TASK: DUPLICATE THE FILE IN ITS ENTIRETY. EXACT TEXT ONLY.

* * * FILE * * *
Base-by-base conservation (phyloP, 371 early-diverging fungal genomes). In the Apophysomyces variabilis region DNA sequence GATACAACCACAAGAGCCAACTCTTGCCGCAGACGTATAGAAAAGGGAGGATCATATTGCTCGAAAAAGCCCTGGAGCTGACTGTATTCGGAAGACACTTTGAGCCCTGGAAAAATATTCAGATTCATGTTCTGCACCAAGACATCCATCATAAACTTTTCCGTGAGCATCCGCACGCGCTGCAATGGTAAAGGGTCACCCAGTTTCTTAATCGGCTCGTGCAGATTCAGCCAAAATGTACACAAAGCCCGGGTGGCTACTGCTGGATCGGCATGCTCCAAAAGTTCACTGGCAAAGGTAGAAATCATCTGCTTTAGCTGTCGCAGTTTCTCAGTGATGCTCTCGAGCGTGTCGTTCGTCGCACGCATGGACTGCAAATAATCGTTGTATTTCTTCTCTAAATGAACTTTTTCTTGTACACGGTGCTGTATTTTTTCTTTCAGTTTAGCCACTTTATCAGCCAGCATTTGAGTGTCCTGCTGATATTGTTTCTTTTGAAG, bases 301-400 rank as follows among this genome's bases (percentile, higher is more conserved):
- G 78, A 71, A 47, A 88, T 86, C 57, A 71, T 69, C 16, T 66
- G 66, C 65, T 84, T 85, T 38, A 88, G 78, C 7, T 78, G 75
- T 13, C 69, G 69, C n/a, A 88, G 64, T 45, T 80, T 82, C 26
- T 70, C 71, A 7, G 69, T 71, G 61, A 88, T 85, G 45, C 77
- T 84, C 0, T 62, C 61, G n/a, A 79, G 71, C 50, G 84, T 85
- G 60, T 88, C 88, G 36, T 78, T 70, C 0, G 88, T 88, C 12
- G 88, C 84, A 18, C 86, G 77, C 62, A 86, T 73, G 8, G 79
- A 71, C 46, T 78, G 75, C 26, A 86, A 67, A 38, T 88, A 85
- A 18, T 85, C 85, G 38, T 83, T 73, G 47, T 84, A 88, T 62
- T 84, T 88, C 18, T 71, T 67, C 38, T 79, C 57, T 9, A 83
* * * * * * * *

Base-by-base conservation (phyloP, 371 early-diverging fungal genomes). In the Apophysomyces variabilis region DNA sequence GATACAACCACAAGAGCCAACTCTTGCCGCAGACGTATAGAAAAGGGAGGATCATATTGCTCGAAAAAGCCCTGGAGCTGACTGTATTCGGAAGACACTTTGAGCCCTGGAAAAATATTCAGATTCATGTTCTGCACCAAGACATCCATCATAAACTTTTCCGTGAGCATCCGCACGCGCTGCAATGGTAAAGGGTCACCCAGTTTCTTAATCGGCTCGTGCAGATTCAGCCAAAATGTACACAAAGCCCGGGTGGCTACTGCTGGATCGGCATGCTCCAAAAGTTCACTGGCAAAGGTAGAAATCATCTGCTTTAGCTGTCGCAGTTTCTCAGTGATGCTCTCGAGCGTGTCGTTCGTCGCACGCATGGACTGCAAATAATCGTTGTATTTCTTCTCTAAATGAACTTTTTCTTGTACACGGTGCTGTATTTTTTCTTTCAGTTTAGCCACTTTATCAGCCAGCATTTGAGTGTCCTGCTGATATTGTTTCTTTTGAAG, bases 301-400 rank as follows among this genome's bases (percentile, higher is more conserved):
- G 78, A 71, A 47, A 88, T 86, C 57, A 71, T 69, C 16, T 66
- G 66, C 65, T 84, T 85, T 38, A 88, G 78, C 7, T 78, G 75
- T 13, C 69, G 69, C n/a, A 88, G 64, T 45, T 80, T 82, C 26
- T 70, C 71, A 7, G 69, T 71, G 61, A 88, T 85, G 45, C 77
- T 84, C 0, T 62, C 61, G n/a, A 79, G 71, C 50, G 84, T 85
- G 60, T 88, C 88, G 36, T 78, T 70, C 0, G 88, T 88, C 12
- G 88, C 84, A 18, C 86, G 77, C 62, A 86, T 73, G 8, G 79
- A 71, C 46, T 78, G 75, C 26, A 86, A 67, A 38, T 88, A 85
- A 18, T 85, C 85, G 38, T 83, T 73, G 47, T 84, A 88, T 62
- T 84, T 88, C 18, T 71, T 67, C 38, T 79, C 57, T 9, A 83